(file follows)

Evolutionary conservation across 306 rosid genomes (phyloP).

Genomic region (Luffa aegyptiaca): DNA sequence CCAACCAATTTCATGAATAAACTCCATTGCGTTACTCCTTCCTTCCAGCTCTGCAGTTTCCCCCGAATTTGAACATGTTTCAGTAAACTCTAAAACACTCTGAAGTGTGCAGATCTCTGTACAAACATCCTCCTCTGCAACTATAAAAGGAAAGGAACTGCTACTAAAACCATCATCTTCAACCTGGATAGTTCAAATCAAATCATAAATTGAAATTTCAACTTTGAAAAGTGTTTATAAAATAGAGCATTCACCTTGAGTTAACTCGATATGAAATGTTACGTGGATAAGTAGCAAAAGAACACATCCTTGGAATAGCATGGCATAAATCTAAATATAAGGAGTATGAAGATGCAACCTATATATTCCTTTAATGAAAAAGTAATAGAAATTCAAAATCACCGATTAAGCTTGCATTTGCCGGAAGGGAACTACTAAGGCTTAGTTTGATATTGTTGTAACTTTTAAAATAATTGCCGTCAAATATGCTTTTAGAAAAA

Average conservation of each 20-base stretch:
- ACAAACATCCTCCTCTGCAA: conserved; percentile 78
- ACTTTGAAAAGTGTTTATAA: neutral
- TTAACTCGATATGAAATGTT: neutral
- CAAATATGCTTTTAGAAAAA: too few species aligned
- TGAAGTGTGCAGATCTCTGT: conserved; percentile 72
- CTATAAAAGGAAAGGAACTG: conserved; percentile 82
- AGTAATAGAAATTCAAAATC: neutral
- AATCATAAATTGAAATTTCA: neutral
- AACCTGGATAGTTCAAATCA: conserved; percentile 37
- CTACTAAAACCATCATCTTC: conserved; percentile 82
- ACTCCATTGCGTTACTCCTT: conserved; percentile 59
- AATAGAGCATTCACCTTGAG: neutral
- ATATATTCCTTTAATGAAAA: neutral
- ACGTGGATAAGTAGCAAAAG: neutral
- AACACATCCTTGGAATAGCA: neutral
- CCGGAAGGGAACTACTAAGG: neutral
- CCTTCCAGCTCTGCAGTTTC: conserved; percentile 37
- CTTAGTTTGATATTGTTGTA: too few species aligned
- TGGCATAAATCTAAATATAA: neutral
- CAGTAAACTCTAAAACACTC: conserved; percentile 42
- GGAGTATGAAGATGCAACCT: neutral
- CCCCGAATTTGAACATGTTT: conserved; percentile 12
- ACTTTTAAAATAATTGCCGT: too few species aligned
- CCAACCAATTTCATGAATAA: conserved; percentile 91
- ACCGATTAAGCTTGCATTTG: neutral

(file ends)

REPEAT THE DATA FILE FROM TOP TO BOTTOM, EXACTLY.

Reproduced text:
Evolutionary conservation across 306 rosid genomes (phyloP).

Genomic region (Luffa aegyptiaca): DNA sequence CCAACCAATTTCATGAATAAACTCCATTGCGTTACTCCTTCCTTCCAGCTCTGCAGTTTCCCCCGAATTTGAACATGTTTCAGTAAACTCTAAAACACTCTGAAGTGTGCAGATCTCTGTACAAACATCCTCCTCTGCAACTATAAAAGGAAAGGAACTGCTACTAAAACCATCATCTTCAACCTGGATAGTTCAAATCAAATCATAAATTGAAATTTCAACTTTGAAAAGTGTTTATAAAATAGAGCATTCACCTTGAGTTAACTCGATATGAAATGTTACGTGGATAAGTAGCAAAAGAACACATCCTTGGAATAGCATGGCATAAATCTAAATATAAGGAGTATGAAGATGCAACCTATATATTCCTTTAATGAAAAAGTAATAGAAATTCAAAATCACCGATTAAGCTTGCATTTGCCGGAAGGGAACTACTAAGGCTTAGTTTGATATTGTTGTAACTTTTAAAATAATTGCCGTCAAATATGCTTTTAGAAAAA

Average conservation of each 20-base stretch:
- ACAAACATCCTCCTCTGCAA: conserved; percentile 78
- ACTTTGAAAAGTGTTTATAA: neutral
- TTAACTCGATATGAAATGTT: neutral
- CAAATATGCTTTTAGAAAAA: too few species aligned
- TGAAGTGTGCAGATCTCTGT: conserved; percentile 72
- CTATAAAAGGAAAGGAACTG: conserved; percentile 82
- AGTAATAGAAATTCAAAATC: neutral
- AATCATAAATTGAAATTTCA: neutral
- AACCTGGATAGTTCAAATCA: conserved; percentile 37
- CTACTAAAACCATCATCTTC: conserved; percentile 82
- ACTCCATTGCGTTACTCCTT: conserved; percentile 59
- AATAGAGCATTCACCTTGAG: neutral
- ATATATTCCTTTAATGAAAA: neutral
- ACGTGGATAAGTAGCAAAAG: neutral
- AACACATCCTTGGAATAGCA: neutral
- CCGGAAGGGAACTACTAAGG: neutral
- CCTTCCAGCTCTGCAGTTTC: conserved; percentile 37
- CTTAGTTTGATATTGTTGTA: too few species aligned
- TGGCATAAATCTAAATATAA: neutral
- CAGTAAACTCTAAAACACTC: conserved; percentile 42
- GGAGTATGAAGATGCAACCT: neutral
- CCCCGAATTTGAACATGTTT: conserved; percentile 12
- ACTTTTAAAATAATTGCCGT: too few species aligned
- CCAACCAATTTCATGAATAA: conserved; percentile 91
- ACCGATTAAGCTTGCATTTG: neutral